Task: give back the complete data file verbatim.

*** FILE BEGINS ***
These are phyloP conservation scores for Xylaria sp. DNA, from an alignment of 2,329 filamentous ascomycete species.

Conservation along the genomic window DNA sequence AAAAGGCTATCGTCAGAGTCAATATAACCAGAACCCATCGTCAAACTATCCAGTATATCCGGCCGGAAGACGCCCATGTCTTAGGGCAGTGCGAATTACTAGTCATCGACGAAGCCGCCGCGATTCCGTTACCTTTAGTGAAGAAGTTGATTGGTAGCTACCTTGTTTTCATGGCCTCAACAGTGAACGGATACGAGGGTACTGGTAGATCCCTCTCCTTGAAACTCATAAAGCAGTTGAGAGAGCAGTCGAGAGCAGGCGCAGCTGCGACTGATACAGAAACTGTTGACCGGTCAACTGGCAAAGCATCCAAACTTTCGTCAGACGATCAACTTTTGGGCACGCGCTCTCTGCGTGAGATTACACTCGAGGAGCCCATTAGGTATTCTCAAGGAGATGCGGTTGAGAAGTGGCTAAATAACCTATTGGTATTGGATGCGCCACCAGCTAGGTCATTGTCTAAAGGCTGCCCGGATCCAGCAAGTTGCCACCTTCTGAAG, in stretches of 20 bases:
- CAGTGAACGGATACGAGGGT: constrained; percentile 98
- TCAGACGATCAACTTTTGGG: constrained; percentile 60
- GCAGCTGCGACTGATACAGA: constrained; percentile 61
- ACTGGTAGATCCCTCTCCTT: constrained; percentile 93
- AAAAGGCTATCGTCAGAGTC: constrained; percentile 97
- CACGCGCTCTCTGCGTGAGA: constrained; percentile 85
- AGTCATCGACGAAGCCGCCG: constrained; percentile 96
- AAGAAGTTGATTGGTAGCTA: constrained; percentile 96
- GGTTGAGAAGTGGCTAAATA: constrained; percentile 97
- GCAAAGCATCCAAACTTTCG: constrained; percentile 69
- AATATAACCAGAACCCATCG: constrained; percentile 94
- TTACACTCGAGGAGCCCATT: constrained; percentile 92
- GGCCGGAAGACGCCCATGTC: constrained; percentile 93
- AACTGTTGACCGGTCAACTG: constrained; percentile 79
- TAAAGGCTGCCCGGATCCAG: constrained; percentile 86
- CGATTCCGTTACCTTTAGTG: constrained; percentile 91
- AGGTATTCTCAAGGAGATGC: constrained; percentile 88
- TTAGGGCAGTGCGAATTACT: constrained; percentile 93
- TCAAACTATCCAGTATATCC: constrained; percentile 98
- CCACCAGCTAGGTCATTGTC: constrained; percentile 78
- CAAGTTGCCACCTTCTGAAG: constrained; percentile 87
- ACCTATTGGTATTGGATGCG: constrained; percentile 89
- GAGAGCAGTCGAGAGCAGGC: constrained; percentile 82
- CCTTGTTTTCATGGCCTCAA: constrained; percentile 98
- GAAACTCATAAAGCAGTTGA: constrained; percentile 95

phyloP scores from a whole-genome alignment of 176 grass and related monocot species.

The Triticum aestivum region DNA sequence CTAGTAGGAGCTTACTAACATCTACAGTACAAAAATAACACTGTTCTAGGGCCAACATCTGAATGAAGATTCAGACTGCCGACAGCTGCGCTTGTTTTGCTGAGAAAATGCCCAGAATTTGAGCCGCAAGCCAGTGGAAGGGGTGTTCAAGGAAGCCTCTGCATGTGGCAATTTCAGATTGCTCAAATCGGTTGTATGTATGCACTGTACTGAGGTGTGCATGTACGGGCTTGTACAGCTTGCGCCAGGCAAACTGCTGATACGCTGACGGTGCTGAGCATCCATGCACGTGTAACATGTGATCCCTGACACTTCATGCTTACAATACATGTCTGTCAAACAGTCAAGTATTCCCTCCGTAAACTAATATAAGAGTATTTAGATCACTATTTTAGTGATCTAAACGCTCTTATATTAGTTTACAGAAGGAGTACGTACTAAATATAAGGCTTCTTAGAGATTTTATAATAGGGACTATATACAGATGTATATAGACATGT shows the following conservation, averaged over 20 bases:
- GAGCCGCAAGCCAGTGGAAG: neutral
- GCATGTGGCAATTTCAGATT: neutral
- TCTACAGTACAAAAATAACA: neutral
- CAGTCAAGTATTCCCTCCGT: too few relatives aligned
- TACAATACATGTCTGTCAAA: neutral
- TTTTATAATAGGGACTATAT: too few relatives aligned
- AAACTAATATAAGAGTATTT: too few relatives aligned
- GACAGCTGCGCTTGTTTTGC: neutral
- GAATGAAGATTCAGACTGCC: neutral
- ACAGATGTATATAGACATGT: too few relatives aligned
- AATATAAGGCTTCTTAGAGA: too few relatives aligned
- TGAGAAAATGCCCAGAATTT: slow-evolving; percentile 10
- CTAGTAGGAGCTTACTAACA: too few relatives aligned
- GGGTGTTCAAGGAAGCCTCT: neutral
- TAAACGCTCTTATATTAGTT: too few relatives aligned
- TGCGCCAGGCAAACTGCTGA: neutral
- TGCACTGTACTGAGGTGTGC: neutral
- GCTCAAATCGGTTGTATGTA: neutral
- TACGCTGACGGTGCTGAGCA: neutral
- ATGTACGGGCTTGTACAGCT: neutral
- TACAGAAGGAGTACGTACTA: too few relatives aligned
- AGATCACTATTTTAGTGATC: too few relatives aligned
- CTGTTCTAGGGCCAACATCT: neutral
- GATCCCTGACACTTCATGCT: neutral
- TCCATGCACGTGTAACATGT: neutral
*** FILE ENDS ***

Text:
These are phyloP conservation scores for Xylaria sp. DNA, from an alignment of 2,329 filamentous ascomycete species.

Conservation along the genomic window DNA sequence AAAAGGCTATCGTCAGAGTCAATATAACCAGAACCCATCGTCAAACTATCCAGTATATCCGGCCGGAAGACGCCCATGTCTTAGGGCAGTGCGAATTACTAGTCATCGACGAAGCCGCCGCGATTCCGTTACCTTTAGTGAAGAAGTTGATTGGTAGCTACCTTGTTTTCATGGCCTCAACAGTGAACGGATACGAGGGTACTGGTAGATCCCTCTCCTTGAAACTCATAAAGCAGTTGAGAGAGCAGTCGAGAGCAGGCGCAGCTGCGACTGATACAGAAACTGTTGACCGGTCAACTGGCAAAGCATCCAAACTTTCGTCAGACGATCAACTTTTGGGCACGCGCTCTCTGCGTGAGATTACACTCGAGGAGCCCATTAGGTATTCTCAAGGAGATGCGGTTGAGAAGTGGCTAAATAACCTATTGGTATTGGATGCGCCACCAGCTAGGTCATTGTCTAAAGGCTGCCCGGATCCAGCAAGTTGCCACCTTCTGAAG, in stretches of 20 bases:
- CAGTGAACGGATACGAGGGT: constrained; percentile 98
- TCAGACGATCAACTTTTGGG: constrained; percentile 60
- GCAGCTGCGACTGATACAGA: constrained; percentile 61
- ACTGGTAGATCCCTCTCCTT: constrained; percentile 93
- AAAAGGCTATCGTCAGAGTC: constrained; percentile 97
- CACGCGCTCTCTGCGTGAGA: constrained; percentile 85
- AGTCATCGACGAAGCCGCCG: constrained; percentile 96
- AAGAAGTTGATTGGTAGCTA: constrained; percentile 96
- GGTTGAGAAGTGGCTAAATA: constrained; percentile 97
- GCAAAGCATCCAAACTTTCG: constrained; percentile 69
- AATATAACCAGAACCCATCG: constrained; percentile 94
- TTACACTCGAGGAGCCCATT: constrained; percentile 92
- GGCCGGAAGACGCCCATGTC: constrained; percentile 93
- AACTGTTGACCGGTCAACTG: constrained; percentile 79
- TAAAGGCTGCCCGGATCCAG: constrained; percentile 86
- CGATTCCGTTACCTTTAGTG: constrained; percentile 91
- AGGTATTCTCAAGGAGATGC: constrained; percentile 88
- TTAGGGCAGTGCGAATTACT: constrained; percentile 93
- TCAAACTATCCAGTATATCC: constrained; percentile 98
- CCACCAGCTAGGTCATTGTC: constrained; percentile 78
- CAAGTTGCCACCTTCTGAAG: constrained; percentile 87
- ACCTATTGGTATTGGATGCG: constrained; percentile 89
- GAGAGCAGTCGAGAGCAGGC: constrained; percentile 82
- CCTTGTTTTCATGGCCTCAA: constrained; percentile 98
- GAAACTCATAAAGCAGTTGA: constrained; percentile 95

phyloP scores from a whole-genome alignment of 176 grass and related monocot species.

The Triticum aestivum region DNA sequence CTAGTAGGAGCTTACTAACATCTACAGTACAAAAATAACACTGTTCTAGGGCCAACATCTGAATGAAGATTCAGACTGCCGACAGCTGCGCTTGTTTTGCTGAGAAAATGCCCAGAATTTGAGCCGCAAGCCAGTGGAAGGGGTGTTCAAGGAAGCCTCTGCATGTGGCAATTTCAGATTGCTCAAATCGGTTGTATGTATGCACTGTACTGAGGTGTGCATGTACGGGCTTGTACAGCTTGCGCCAGGCAAACTGCTGATACGCTGACGGTGCTGAGCATCCATGCACGTGTAACATGTGATCCCTGACACTTCATGCTTACAATACATGTCTGTCAAACAGTCAAGTATTCCCTCCGTAAACTAATATAAGAGTATTTAGATCACTATTTTAGTGATCTAAACGCTCTTATATTAGTTTACAGAAGGAGTACGTACTAAATATAAGGCTTCTTAGAGATTTTATAATAGGGACTATATACAGATGTATATAGACATGT shows the following conservation, averaged over 20 bases:
- GAGCCGCAAGCCAGTGGAAG: neutral
- GCATGTGGCAATTTCAGATT: neutral
- TCTACAGTACAAAAATAACA: neutral
- CAGTCAAGTATTCCCTCCGT: too few relatives aligned
- TACAATACATGTCTGTCAAA: neutral
- TTTTATAATAGGGACTATAT: too few relatives aligned
- AAACTAATATAAGAGTATTT: too few relatives aligned
- GACAGCTGCGCTTGTTTTGC: neutral
- GAATGAAGATTCAGACTGCC: neutral
- ACAGATGTATATAGACATGT: too few relatives aligned
- AATATAAGGCTTCTTAGAGA: too few relatives aligned
- TGAGAAAATGCCCAGAATTT: slow-evolving; percentile 10
- CTAGTAGGAGCTTACTAACA: too few relatives aligned
- GGGTGTTCAAGGAAGCCTCT: neutral
- TAAACGCTCTTATATTAGTT: too few relatives aligned
- TGCGCCAGGCAAACTGCTGA: neutral
- TGCACTGTACTGAGGTGTGC: neutral
- GCTCAAATCGGTTGTATGTA: neutral
- TACGCTGACGGTGCTGAGCA: neutral
- ATGTACGGGCTTGTACAGCT: neutral
- TACAGAAGGAGTACGTACTA: too few relatives aligned
- AGATCACTATTTTAGTGATC: too few relatives aligned
- CTGTTCTAGGGCCAACATCT: neutral
- GATCCCTGACACTTCATGCT: neutral
- TCCATGCACGTGTAACATGT: neutral